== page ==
Suppose you have an (infinitely) long line of tiles, and you have to colour them each either red or blue. If there are enough tiles, will you always be able to find three tiles, equally spaced, that are all the same colour?

Once you've done that, how about more colours? How about trying to find four or more equally spaced tiles all the same colour?

Hint: for the second part, a general method will do. Don't try to spell it out tile by tile!

Once you've done that, how about more colours? How about trying to find four or more equally spaced tiles all the same colour?

Isn't this just equivalent to saying that given sets S1, S2, S3...Sk, such that:

S1 U S2 U S3 U ... U Sk = N (the natural numbers),

There exists some j <= k such that Sj contains an arithmetic sequence? Or did I miss something? Of course it still has to be proved...I have a couple free hours.

Originally posted by royalchicken Isn't this just equivalent to saying that given sets S1, S2, S3...Sk, such that:

S1 U S2 U S3 U ... U Sk = N (the natural numbers),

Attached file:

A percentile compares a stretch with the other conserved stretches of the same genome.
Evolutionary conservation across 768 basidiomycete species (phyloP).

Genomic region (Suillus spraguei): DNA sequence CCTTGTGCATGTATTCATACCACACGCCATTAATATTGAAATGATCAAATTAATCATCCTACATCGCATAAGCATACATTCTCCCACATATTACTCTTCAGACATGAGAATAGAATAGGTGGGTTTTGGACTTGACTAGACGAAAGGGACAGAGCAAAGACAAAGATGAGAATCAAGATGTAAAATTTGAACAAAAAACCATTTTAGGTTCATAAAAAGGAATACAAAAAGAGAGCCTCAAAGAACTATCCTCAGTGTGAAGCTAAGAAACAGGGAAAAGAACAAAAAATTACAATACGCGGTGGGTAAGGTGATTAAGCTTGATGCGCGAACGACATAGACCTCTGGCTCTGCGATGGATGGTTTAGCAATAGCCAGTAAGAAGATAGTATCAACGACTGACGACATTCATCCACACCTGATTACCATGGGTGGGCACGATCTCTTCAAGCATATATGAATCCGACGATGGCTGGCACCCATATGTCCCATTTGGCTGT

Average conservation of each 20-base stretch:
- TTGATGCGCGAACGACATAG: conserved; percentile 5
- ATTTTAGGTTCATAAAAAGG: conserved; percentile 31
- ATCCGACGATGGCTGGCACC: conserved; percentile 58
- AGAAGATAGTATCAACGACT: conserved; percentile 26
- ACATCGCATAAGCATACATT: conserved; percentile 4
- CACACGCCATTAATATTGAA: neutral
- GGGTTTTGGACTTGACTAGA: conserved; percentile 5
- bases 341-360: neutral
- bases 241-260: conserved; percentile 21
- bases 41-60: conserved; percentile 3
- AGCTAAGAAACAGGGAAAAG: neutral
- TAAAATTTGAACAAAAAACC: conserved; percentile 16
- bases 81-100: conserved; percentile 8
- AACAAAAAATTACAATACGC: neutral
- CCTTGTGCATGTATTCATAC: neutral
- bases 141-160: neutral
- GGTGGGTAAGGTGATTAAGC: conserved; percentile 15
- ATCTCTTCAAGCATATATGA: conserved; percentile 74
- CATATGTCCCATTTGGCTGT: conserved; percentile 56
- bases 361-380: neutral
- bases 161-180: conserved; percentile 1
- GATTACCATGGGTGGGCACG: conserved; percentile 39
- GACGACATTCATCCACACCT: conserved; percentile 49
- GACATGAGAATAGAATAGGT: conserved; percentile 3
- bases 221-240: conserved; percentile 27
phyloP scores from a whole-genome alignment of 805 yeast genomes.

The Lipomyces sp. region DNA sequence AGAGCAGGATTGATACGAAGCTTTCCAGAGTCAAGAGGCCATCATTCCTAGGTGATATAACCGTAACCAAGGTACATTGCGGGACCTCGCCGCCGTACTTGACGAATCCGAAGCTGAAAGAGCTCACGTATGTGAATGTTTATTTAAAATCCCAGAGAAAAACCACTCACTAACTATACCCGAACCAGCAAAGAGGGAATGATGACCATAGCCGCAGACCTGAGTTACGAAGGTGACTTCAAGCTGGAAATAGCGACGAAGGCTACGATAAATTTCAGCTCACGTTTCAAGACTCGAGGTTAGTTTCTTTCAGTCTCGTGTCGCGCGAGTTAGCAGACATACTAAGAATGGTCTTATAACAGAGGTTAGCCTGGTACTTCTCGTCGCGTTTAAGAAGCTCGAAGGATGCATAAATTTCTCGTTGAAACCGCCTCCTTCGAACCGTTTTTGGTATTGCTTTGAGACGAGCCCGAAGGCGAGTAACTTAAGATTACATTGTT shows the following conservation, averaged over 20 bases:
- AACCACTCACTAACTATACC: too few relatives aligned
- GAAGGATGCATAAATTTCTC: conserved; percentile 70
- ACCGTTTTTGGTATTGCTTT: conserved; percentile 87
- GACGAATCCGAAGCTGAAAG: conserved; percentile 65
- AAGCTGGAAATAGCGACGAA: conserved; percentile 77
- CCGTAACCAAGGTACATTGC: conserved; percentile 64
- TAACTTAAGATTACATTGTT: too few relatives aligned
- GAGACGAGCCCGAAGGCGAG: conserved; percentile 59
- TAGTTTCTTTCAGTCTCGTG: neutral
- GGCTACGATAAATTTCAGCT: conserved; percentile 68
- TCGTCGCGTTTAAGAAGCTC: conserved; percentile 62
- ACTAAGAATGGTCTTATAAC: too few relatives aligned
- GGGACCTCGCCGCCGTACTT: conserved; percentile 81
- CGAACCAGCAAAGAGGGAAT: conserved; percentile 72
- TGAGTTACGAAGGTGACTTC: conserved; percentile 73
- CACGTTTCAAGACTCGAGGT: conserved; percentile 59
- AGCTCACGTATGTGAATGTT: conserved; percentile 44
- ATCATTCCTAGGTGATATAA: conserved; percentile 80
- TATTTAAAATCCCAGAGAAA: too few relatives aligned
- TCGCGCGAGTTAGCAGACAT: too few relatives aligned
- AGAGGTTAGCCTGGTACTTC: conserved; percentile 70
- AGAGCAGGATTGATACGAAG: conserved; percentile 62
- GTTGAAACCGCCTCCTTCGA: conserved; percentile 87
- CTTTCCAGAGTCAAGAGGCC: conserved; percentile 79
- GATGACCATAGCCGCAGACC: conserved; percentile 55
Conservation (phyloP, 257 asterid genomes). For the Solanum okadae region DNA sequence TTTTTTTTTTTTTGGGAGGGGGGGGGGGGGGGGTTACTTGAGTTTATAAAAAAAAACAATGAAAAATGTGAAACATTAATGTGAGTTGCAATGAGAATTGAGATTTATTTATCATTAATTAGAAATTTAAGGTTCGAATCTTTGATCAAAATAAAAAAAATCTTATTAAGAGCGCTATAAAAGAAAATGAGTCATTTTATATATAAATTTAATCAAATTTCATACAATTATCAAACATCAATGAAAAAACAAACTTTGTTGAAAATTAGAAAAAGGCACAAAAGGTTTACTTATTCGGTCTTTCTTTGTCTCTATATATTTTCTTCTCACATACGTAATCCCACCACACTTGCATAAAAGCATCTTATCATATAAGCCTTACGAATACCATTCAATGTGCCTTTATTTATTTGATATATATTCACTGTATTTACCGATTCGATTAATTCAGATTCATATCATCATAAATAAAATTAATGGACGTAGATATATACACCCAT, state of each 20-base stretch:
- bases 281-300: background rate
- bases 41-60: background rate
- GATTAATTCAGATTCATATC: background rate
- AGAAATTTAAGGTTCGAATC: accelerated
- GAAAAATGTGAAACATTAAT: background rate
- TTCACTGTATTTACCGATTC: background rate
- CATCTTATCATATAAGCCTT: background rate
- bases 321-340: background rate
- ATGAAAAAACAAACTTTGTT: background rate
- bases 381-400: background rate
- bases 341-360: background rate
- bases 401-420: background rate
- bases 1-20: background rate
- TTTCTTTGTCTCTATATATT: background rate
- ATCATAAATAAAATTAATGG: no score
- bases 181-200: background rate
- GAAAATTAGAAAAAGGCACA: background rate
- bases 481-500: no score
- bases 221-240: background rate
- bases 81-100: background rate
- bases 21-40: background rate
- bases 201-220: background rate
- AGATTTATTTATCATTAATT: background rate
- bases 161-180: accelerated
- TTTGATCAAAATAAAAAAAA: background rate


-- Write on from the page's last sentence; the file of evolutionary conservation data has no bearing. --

There exists some j <= k such that Sj contains an arithmetic sequence? Or did I miss something? Of course it still has to be proved...I have a couple free hours.

Well... the sets are disjoint (though I suppose that's not important, come to think of it) and you're not looking for an infinite arithmetic progression, just one of some length x. I phrased it in non-mathematical terms as I don't usually like setting puzzles that look like part of a Maths exam. If you find the question too easy, consider this: say you only consider {1,2,...,N}. How big does N have to be to guarantee that this set contains the relevant progression, for various values of x and k?

What about saying that given two positive integers, p,m, there must exist a constant q(p,m) such that for all n>=q(p,m), if {1,2,3,...,n} ( S1 U S2 U Sm, then one S contains an arithmetic sequence of length p? This can fairly easily be proved by induction on p and m.